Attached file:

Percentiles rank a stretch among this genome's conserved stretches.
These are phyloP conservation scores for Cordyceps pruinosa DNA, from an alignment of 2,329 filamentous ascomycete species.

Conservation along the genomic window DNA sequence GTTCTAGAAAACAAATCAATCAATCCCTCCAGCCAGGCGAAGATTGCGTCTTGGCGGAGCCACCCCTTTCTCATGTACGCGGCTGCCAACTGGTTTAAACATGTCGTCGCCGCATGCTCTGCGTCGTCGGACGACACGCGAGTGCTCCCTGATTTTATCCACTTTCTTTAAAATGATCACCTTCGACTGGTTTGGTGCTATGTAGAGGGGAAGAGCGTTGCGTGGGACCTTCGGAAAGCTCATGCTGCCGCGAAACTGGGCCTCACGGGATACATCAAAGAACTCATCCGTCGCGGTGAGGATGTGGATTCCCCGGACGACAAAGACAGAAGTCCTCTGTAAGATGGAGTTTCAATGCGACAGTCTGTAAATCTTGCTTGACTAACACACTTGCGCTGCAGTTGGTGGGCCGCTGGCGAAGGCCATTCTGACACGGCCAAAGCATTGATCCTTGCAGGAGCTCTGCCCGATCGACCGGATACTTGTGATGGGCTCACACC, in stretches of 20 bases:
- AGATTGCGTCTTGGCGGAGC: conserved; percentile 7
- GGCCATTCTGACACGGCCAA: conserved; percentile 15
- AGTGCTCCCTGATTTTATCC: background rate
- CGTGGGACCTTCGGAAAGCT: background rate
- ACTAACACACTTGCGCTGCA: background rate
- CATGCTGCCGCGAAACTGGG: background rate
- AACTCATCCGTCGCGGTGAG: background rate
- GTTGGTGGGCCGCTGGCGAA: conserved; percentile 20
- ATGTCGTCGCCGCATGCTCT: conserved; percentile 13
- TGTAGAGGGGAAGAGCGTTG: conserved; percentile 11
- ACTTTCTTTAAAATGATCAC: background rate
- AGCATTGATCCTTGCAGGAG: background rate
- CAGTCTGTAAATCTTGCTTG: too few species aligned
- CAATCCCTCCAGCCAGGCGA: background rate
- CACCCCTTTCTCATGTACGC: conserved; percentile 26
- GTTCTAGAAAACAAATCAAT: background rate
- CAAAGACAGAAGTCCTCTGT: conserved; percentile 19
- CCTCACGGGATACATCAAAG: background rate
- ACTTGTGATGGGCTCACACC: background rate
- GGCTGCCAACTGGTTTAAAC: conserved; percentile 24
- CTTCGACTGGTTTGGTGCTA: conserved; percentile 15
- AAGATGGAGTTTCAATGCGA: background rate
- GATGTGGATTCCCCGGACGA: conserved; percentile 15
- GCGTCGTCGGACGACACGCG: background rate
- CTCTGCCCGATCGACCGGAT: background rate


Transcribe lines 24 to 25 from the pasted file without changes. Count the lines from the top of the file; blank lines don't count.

- CTTCGACTGGTTTGGTGCTA: conserved; percentile 15
- AAGATGGAGTTTCAATGCGA: background rate